John Osborne's plays have been described as 'kitchen sink drama'. The epithet is even more appropriate when applied to the work of Jewish working class
playwright Arnold Wesker - for it was when working here at the Bell as a kitchen porter that he achieved his first literary success. In 1950, Wesker left his home in East London with a pile of
rejection slips: 'in despair of ever becoming a writer'. He came to stay with his sister Della in Norfolk and acquired the job at the Bell - which at that time was a thriving hotel with a large and
busy kitchen. Like George Orwell whose 'Down and Out in Paris and London' launched a major literary career, Wesker used his menial labours to develop his undeniable talent.
In his brilliant and honest autobiography 'As Much as I Dare', Wesker admitted: "Kitchen life appealed to me". And in his diary notes he recalls devouring books at a prodigious rate in the shelter of his small attic room at the hotel, while below him shoppers crowded the narrow streets. Experiences gained here remained a constant inspiration: "lives wasted accepting second best; lives vulnerable from inadequate nourishment spiritual, emotional, intellectual; lives stultified from wrong choice based on chimeric dreams, self-delusion".
His play The Kitchen specifically draws upon some of his Norwich experiences. In the opening scene the hotel is quiet and sleepy as his daily routine begins at 6.30 making porridge and frying bacon: "The first orders came slowly the cups and saucers could be washed at an even pace then with greater speed, heightened intensity, hum building to a roar. Breakfast was on! Rhythm! Swing! Sweat! Temperament!" It was here he met and fell in love with chambermaid Dusty Bicker who became the model for Beatie Bryant - the central character in his Norfolk based play 'Roots'. 'Chicken Soup with Barley' and 'I'm Talking About Jerusalem' followed and it was Dusty's parent's farm at nearby Redenhall that provided the setting for the trilogy.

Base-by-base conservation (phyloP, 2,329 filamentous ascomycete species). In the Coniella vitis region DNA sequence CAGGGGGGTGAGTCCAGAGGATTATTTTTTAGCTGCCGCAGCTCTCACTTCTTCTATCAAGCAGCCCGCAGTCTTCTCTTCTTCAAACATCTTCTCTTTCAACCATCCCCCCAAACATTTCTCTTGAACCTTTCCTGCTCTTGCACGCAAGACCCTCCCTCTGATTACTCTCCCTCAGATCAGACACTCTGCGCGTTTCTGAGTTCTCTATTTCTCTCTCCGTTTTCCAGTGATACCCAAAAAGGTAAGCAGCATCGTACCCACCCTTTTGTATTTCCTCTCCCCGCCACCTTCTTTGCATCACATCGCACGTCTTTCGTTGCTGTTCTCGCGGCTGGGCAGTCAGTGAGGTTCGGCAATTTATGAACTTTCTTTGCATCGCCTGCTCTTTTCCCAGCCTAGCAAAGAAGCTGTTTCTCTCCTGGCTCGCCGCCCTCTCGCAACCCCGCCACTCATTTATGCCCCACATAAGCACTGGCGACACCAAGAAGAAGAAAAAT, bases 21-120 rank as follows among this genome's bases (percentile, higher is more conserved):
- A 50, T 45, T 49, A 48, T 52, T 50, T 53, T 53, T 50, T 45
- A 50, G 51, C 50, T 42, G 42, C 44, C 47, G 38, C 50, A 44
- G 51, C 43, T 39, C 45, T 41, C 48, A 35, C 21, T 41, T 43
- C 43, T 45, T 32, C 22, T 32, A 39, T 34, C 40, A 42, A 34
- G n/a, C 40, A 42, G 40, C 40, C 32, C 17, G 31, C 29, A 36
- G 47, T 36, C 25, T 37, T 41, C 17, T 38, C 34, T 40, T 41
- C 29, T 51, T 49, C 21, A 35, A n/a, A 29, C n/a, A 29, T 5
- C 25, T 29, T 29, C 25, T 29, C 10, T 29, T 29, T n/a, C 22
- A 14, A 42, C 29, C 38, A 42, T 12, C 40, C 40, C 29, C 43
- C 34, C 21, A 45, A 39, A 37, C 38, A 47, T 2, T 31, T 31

The Bell is believed to date from 1480. In the 18th century it hosted famous cock fighting battles and was the meeting place for The Hell Fire Club. From 1943 to 1945 it was used as headquarters and billets for the American Women's Army Corps. It was closed in the1960's and rescued by J. D. Weatherspoons in 1976 to become one of their famous great value freehouses.